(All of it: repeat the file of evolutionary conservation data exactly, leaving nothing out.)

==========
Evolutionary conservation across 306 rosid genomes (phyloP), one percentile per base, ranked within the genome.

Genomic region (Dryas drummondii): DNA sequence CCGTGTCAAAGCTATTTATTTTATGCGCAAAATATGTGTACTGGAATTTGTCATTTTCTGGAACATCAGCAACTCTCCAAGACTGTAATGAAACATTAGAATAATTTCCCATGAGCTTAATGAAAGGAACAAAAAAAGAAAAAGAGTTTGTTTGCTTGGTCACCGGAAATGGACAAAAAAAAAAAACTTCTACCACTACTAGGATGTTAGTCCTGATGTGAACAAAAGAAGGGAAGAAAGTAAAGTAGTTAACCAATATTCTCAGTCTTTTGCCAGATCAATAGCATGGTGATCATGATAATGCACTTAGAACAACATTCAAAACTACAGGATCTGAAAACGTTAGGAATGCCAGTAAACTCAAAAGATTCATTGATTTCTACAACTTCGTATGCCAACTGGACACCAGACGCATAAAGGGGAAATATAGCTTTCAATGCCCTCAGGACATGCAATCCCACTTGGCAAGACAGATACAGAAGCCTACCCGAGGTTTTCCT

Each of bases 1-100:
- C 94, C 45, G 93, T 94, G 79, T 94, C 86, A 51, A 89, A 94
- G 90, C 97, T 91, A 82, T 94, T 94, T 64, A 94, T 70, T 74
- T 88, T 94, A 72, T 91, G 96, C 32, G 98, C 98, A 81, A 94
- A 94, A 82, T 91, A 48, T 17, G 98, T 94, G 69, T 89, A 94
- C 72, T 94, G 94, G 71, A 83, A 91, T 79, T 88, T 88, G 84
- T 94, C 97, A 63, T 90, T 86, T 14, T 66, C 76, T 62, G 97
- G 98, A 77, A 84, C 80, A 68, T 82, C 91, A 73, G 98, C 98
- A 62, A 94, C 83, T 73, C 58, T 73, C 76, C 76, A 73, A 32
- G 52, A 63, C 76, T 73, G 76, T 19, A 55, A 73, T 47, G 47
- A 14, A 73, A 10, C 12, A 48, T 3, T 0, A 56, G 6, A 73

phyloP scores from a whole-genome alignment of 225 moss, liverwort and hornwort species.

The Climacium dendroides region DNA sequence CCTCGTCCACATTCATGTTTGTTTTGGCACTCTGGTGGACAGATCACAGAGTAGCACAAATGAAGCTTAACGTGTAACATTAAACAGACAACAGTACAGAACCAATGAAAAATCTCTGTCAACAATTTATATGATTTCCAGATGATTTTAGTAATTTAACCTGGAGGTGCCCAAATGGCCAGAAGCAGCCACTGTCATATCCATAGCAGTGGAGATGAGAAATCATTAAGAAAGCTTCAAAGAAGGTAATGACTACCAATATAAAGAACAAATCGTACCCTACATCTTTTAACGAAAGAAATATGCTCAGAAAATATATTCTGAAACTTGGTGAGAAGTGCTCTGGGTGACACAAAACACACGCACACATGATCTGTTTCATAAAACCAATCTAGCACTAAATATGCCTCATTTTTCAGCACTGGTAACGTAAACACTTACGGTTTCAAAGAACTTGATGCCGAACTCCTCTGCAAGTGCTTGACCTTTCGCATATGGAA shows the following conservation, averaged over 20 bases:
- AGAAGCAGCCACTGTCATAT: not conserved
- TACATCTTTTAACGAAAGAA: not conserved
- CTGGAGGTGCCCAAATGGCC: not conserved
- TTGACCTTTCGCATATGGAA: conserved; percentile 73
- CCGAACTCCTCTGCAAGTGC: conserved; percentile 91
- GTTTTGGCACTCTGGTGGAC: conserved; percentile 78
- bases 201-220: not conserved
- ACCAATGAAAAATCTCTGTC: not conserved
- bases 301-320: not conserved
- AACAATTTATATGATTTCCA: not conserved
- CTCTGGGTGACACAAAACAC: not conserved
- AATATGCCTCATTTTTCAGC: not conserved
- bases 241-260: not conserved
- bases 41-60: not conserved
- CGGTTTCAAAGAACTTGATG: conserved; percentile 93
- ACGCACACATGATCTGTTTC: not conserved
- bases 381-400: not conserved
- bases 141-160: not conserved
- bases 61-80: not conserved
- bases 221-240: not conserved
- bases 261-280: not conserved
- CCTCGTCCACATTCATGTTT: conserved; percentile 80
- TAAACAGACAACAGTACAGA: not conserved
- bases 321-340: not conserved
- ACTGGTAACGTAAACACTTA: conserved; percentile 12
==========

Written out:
Evolutionary conservation across 306 rosid genomes (phyloP), one percentile per base, ranked within the genome.

Genomic region (Dryas drummondii): DNA sequence CCGTGTCAAAGCTATTTATTTTATGCGCAAAATATGTGTACTGGAATTTGTCATTTTCTGGAACATCAGCAACTCTCCAAGACTGTAATGAAACATTAGAATAATTTCCCATGAGCTTAATGAAAGGAACAAAAAAAGAAAAAGAGTTTGTTTGCTTGGTCACCGGAAATGGACAAAAAAAAAAAACTTCTACCACTACTAGGATGTTAGTCCTGATGTGAACAAAAGAAGGGAAGAAAGTAAAGTAGTTAACCAATATTCTCAGTCTTTTGCCAGATCAATAGCATGGTGATCATGATAATGCACTTAGAACAACATTCAAAACTACAGGATCTGAAAACGTTAGGAATGCCAGTAAACTCAAAAGATTCATTGATTTCTACAACTTCGTATGCCAACTGGACACCAGACGCATAAAGGGGAAATATAGCTTTCAATGCCCTCAGGACATGCAATCCCACTTGGCAAGACAGATACAGAAGCCTACCCGAGGTTTTCCT

Each of bases 1-100:
- C 94, C 45, G 93, T 94, G 79, T 94, C 86, A 51, A 89, A 94
- G 90, C 97, T 91, A 82, T 94, T 94, T 64, A 94, T 70, T 74
- T 88, T 94, A 72, T 91, G 96, C 32, G 98, C 98, A 81, A 94
- A 94, A 82, T 91, A 48, T 17, G 98, T 94, G 69, T 89, A 94
- C 72, T 94, G 94, G 71, A 83, A 91, T 79, T 88, T 88, G 84
- T 94, C 97, A 63, T 90, T 86, T 14, T 66, C 76, T 62, G 97
- G 98, A 77, A 84, C 80, A 68, T 82, C 91, A 73, G 98, C 98
- A 62, A 94, C 83, T 73, C 58, T 73, C 76, C 76, A 73, A 32
- G 52, A 63, C 76, T 73, G 76, T 19, A 55, A 73, T 47, G 47
- A 14, A 73, A 10, C 12, A 48, T 3, T 0, A 56, G 6, A 73

phyloP scores from a whole-genome alignment of 225 moss, liverwort and hornwort species.

The Climacium dendroides region DNA sequence CCTCGTCCACATTCATGTTTGTTTTGGCACTCTGGTGGACAGATCACAGAGTAGCACAAATGAAGCTTAACGTGTAACATTAAACAGACAACAGTACAGAACCAATGAAAAATCTCTGTCAACAATTTATATGATTTCCAGATGATTTTAGTAATTTAACCTGGAGGTGCCCAAATGGCCAGAAGCAGCCACTGTCATATCCATAGCAGTGGAGATGAGAAATCATTAAGAAAGCTTCAAAGAAGGTAATGACTACCAATATAAAGAACAAATCGTACCCTACATCTTTTAACGAAAGAAATATGCTCAGAAAATATATTCTGAAACTTGGTGAGAAGTGCTCTGGGTGACACAAAACACACGCACACATGATCTGTTTCATAAAACCAATCTAGCACTAAATATGCCTCATTTTTCAGCACTGGTAACGTAAACACTTACGGTTTCAAAGAACTTGATGCCGAACTCCTCTGCAAGTGCTTGACCTTTCGCATATGGAA shows the following conservation, averaged over 20 bases:
- AGAAGCAGCCACTGTCATAT: not conserved
- TACATCTTTTAACGAAAGAA: not conserved
- CTGGAGGTGCCCAAATGGCC: not conserved
- TTGACCTTTCGCATATGGAA: conserved; percentile 73
- CCGAACTCCTCTGCAAGTGC: conserved; percentile 91
- GTTTTGGCACTCTGGTGGAC: conserved; percentile 78
- bases 201-220: not conserved
- ACCAATGAAAAATCTCTGTC: not conserved
- bases 301-320: not conserved
- AACAATTTATATGATTTCCA: not conserved
- CTCTGGGTGACACAAAACAC: not conserved
- AATATGCCTCATTTTTCAGC: not conserved
- bases 241-260: not conserved
- bases 41-60: not conserved
- CGGTTTCAAAGAACTTGATG: conserved; percentile 93
- ACGCACACATGATCTGTTTC: not conserved
- bases 381-400: not conserved
- bases 141-160: not conserved
- bases 61-80: not conserved
- bases 221-240: not conserved
- bases 261-280: not conserved
- CCTCGTCCACATTCATGTTT: conserved; percentile 80
- TAAACAGACAACAGTACAGA: not conserved
- bases 321-340: not conserved
- ACTGGTAACGTAAACACTTA: conserved; percentile 12